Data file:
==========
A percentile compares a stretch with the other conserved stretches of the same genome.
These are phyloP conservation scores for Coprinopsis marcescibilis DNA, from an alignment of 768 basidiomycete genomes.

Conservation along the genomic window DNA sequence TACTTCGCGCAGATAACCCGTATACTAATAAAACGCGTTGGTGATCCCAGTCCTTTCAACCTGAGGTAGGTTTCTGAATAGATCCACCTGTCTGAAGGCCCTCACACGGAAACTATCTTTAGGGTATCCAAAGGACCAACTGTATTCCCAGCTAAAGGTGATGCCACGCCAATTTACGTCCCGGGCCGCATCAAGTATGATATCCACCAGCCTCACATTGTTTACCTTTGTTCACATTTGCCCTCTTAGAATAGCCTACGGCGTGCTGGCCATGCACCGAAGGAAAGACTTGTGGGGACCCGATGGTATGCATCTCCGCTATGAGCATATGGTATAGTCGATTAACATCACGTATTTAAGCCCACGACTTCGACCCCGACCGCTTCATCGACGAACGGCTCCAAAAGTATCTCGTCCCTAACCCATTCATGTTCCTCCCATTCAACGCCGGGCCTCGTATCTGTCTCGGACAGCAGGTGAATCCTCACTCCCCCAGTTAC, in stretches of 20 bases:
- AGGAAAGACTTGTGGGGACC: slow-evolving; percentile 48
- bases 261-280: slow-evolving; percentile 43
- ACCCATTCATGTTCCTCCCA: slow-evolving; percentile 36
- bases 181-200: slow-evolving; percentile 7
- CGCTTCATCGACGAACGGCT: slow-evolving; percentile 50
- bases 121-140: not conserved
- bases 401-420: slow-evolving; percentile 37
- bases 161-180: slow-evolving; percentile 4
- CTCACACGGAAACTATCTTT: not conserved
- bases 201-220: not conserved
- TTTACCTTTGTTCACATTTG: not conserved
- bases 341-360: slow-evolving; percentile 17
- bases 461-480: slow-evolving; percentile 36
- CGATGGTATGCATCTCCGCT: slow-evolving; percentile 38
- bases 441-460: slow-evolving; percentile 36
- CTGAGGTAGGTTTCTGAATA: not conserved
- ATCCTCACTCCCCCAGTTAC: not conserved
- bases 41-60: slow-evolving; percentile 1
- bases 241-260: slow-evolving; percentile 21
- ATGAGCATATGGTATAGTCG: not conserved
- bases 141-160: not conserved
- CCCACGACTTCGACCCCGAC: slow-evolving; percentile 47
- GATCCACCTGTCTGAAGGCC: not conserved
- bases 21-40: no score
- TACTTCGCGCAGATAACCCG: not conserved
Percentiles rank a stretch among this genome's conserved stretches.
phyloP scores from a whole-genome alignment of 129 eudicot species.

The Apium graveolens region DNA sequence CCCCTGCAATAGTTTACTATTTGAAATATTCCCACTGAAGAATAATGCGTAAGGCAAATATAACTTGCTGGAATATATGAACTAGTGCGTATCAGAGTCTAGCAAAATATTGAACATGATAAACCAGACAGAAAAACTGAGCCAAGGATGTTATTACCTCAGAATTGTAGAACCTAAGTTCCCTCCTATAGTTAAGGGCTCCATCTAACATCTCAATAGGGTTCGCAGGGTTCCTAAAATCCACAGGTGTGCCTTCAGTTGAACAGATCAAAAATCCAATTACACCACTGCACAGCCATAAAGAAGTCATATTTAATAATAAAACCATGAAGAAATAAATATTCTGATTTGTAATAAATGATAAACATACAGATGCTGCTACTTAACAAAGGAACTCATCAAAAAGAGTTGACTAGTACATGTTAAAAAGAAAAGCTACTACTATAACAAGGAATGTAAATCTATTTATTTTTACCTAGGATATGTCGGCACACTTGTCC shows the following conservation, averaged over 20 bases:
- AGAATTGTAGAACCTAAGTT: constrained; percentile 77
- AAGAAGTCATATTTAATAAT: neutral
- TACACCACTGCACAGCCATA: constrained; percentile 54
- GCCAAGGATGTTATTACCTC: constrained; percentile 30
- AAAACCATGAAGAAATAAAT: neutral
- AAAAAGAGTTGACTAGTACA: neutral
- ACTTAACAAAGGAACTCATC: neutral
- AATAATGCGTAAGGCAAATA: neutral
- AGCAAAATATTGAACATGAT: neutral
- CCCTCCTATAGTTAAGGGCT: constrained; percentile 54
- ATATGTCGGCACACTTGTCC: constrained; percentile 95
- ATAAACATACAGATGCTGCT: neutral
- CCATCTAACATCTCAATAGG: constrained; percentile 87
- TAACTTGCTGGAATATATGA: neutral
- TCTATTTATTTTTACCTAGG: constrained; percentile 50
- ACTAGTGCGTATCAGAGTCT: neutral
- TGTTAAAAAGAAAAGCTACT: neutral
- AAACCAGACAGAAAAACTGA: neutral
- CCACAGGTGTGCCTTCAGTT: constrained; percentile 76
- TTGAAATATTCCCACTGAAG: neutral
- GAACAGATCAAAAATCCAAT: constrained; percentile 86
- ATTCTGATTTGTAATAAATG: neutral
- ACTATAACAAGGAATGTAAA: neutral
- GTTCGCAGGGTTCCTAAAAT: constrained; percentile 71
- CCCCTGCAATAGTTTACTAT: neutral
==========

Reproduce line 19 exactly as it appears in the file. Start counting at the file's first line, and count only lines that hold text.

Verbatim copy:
- CTGAGGTAGGTTTCTGAATA: not conserved